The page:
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Project Euler problem 78:

Let \$p(n)\$ represent the number of different ways in which \$n\$ coins can be separated into piles. For example, five coins can be separated into piles in exactly seven different ways, so \$p(5)=7\$.

Find the least value of \$n\$ for which \$p(n)\$ is divisible by one million.

I used Euler's recurrence relation for the partition of \$n\$, together with the fact that modular addition is distributive: $$(a + b) \bmod n = ((a \bmod n) + (b \bmod n)) \bmod n.$$

#include <iostream>
#include <vector>
using namespace std;

int main()
{
  // generalized pentagonal numbers
  vector<int> g = vector<int>({1, 2}); // g_1 = 1, g_-1 = 2 
  // integer partitions
  vector<int> p = vector<int>({1}); // p_0 = 1
  for (int n = 1; n ; n++) {
    if (g.back() <= n) {
      int k = g.size()/2 + 1;
      g.push_back(k*(3*k - 1)/2);
      k *= -1;
      g.push_back(k*(3*k - 1)/2);
    }
    int p_n = 0;
    for (vector<int>::iterator g_k = g.begin(); *g_k <= n; ++g_k) {
      if ((g_k - g.begin())/2 % 2 == 0) {
        p_n += p[n - *g_k];
      } else {
        p_n -= p[n - *g_k];
      }
    }
    p.push_back(p_n % 1000000); 
    if (p.back() < 0) p.back() += 1000000;
    if (p.back() == 0) {
      cout << n << endl;
      break;
    }
  }
  return 0;
}

My i7 handles this in ~25ms, but my circa 2008 32-bit centrino needs 600ms. Is there any way that I can squeeze more performance out of the above code? Also, with the exception of removing using namespace std;, is there anything I can do to make the code cleaner/more readable/more presentable?

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I see a few minor things that may help you improve your code.

Use list initializers directly

The declarations of g and p are more complex than they need to be. Instead, one can use list initializers directly:

vector < int >g{1, 2};
vector < int >p{1};

This makes the code more readable.

Use auto where it helps readability

Similarly, the inner for loop can be made a bit simpler using auto:

for (auto g_k = g.begin(); *g_k <= n; ++g_k) {

Use const where practical

In this case, const isn't used explicitly, but a const iterator may be used in that same inner loop:

for (auto g_k = g.cbegin(); *g_k <= n; ++g_k) {

Avoid costly mathematical operators

Both the / and % operators tend to be somewhat more computationally costly than + and -. For that reason, if performance is your goal, you might want to seek ways to minimize the use of those more costly operators. For instance, instead of this line:

if ((g_k - g.begin()) / 2 % 2 == 0) {

You could write this instead (assuming 2's complement representation):

if ((g_k - g.cbegin()) & 2) {

On my machine, this gives a measurable speed increase.

Simplify in-loop operations as much as possible

The first if statement uses multiplication and division to calculate the values, but a simple analysis of the numbers shows that it's a fairly simple series, and so the numbers can be calculated using only addition:

int k = 2;
int m = 5;
int dm = k+m;
for (int n = 1; n; n++) {
    if (g.back() <= n) {
        g.push_back(m);
        g.push_back(m + k++);
        m += dm;
        dm += 3;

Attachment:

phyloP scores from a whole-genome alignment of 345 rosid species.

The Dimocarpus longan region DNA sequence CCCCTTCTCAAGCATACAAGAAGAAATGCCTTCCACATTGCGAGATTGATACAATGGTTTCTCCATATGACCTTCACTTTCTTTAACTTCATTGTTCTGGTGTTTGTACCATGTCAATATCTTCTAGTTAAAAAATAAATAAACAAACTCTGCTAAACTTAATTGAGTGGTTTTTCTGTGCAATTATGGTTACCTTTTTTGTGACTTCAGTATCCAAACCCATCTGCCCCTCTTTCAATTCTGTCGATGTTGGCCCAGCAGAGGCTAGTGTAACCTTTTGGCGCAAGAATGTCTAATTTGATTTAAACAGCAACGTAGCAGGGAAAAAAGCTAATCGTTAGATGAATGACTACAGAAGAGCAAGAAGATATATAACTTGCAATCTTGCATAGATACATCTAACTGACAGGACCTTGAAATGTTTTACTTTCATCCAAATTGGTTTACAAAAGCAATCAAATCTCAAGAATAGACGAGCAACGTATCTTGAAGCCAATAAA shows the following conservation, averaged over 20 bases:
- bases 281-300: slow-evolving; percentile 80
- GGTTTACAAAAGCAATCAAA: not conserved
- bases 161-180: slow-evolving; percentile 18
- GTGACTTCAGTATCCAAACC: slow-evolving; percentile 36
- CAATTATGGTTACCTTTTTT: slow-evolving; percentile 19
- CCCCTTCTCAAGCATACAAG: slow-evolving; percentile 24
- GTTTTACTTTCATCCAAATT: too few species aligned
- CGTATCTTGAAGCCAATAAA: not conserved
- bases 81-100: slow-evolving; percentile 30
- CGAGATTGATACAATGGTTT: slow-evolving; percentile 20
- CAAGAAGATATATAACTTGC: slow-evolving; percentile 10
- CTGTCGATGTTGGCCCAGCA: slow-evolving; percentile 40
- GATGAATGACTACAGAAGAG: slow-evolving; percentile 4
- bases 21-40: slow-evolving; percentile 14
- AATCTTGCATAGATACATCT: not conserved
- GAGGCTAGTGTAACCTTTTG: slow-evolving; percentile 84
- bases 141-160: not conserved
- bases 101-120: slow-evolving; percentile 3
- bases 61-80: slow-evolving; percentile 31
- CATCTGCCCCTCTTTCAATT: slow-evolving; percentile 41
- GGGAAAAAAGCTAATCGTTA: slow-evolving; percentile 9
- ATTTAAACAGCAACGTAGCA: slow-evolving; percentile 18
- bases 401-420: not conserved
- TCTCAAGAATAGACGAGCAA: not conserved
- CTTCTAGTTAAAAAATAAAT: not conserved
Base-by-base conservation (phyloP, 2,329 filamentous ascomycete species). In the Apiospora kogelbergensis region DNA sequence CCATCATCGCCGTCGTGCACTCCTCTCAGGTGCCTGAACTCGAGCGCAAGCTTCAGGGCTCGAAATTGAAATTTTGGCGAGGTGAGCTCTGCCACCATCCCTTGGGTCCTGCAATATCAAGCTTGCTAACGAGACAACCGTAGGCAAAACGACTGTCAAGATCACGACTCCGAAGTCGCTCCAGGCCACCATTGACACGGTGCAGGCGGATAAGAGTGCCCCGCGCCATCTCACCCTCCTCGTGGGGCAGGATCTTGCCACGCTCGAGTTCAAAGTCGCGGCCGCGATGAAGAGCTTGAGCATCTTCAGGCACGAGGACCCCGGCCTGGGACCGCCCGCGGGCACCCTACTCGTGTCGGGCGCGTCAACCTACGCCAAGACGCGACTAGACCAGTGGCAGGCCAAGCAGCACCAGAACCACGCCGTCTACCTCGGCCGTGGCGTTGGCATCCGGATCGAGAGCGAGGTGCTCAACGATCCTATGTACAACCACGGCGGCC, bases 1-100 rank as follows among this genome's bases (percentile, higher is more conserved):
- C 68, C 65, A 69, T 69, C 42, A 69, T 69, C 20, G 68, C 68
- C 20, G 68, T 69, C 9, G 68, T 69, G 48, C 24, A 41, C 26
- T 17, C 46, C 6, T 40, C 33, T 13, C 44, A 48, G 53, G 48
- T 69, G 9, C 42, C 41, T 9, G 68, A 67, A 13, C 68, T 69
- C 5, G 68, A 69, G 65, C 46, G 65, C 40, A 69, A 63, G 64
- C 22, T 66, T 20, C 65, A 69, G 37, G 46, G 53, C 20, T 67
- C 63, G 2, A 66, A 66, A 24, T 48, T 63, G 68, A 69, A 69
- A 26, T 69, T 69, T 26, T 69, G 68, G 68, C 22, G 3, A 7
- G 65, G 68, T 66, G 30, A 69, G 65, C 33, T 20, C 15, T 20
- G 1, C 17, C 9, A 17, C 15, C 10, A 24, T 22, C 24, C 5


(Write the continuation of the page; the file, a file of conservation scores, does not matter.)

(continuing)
}
    // etc.

Use longer, more meaningful names

Names like p and g are not very descriptive. Because this is a fairly short program and mathematical in nature, this isn't a terrible flaw, but it's worth considering if there might be more meaningful names that could be used.

Eliminate "magic numbers"

This code has a number of inscrutable "magic numbers," that is, unnamed constants such as 2, 3, 1000000, etc. Generally it's better to avoid that and give such constants meaningful names. That way, if anything ever needs to be changed, you won't have to go hunting through the code for all instances of "2" and then trying to determine if this particular 2 is relevant to the desired change or if it is some other constant that happens to have the same value.

Don't abuse using namespace std

Putting using namespace std at the top of every program is a bad habit that you'd do well to avoid. Know when to use it and when not to (as when writing include headers). In this particular case, I happen to think it's perfectly appropriate because it's a single short program that and not a header. Some people seem to think it should never be used under any circumstance, but my view is that it can be used as long as it is done responsibly and with full knowledge of the consequences.

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I'll just comment on the cleanliness/readability aspect:

  • In spite of the given comments, you should give g and p better names. It'll also allow you to remove those comments, which is good because they shouldn't need to be used as such.

  • This kind of initialization isn't really necessary:

    vector<int> g = vector<int>({1, 2});
    

    It could just be this:

    vector<int> g = { 1, 2 };
    

    If you're using C++11, you can also omit the =.

  • This loop statement may be a little hard to read:

    for (int n = 1; n ; n++)
    

    It's understood that having n alone means the loop will continue as long as it's nonzero, but you can still make that clear here anyway. It's otherwise hard to read this statement at a glance.

  • This calculation is unclear as written:

    g.push_back(k*(3*k - 1)/2);
    

    You also reuse it, so consider making it a constant in terms of k.

  • Try to add more blank lines between code sections, such as the loops. Having everything together like this can make it harder for the brain to parse out different sections easily.

  • The number 1000000 here is a "magic number" (ambiguous hard-coded number). As such, it should be assigned to a constant with a relevant name. This will also allow you to change this number in just one place.

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